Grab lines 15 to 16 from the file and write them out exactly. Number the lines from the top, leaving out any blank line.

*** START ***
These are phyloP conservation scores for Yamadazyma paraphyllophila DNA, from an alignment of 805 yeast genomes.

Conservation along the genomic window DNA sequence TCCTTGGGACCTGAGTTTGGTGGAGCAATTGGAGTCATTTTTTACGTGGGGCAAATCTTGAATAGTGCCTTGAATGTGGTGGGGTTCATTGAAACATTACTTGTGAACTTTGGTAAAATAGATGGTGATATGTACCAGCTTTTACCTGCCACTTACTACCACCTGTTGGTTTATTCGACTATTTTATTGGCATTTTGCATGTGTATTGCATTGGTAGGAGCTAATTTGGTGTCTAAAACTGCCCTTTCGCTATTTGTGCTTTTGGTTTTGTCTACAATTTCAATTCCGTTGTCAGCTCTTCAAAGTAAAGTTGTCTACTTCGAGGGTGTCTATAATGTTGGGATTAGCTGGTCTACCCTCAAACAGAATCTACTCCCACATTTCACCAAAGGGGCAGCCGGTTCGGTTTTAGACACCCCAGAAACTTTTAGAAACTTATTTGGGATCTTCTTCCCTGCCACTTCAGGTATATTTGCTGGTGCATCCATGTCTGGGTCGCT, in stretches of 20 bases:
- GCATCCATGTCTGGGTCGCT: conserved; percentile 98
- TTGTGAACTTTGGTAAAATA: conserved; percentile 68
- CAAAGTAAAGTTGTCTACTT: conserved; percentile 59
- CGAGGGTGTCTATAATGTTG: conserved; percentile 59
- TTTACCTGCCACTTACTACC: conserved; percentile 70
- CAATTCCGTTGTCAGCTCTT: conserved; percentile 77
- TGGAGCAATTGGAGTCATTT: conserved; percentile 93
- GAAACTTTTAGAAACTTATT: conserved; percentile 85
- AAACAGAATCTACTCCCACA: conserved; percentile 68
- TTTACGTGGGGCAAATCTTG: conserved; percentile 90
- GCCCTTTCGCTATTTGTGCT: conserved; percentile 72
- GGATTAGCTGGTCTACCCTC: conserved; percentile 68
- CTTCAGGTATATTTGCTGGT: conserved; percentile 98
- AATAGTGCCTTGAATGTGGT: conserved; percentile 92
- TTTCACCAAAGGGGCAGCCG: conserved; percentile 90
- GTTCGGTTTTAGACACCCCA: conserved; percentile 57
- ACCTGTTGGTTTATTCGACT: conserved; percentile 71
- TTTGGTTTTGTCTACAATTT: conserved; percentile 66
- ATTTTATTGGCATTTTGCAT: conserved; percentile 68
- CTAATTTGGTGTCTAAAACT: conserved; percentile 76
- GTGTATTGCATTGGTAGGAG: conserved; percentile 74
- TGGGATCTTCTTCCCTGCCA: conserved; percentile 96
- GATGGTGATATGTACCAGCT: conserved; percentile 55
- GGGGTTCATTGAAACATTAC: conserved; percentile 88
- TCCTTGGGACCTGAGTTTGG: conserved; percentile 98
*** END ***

- CTTCAGGTATATTTGCTGGT: conserved; percentile 98
- AATAGTGCCTTGAATGTGGT: conserved; percentile 92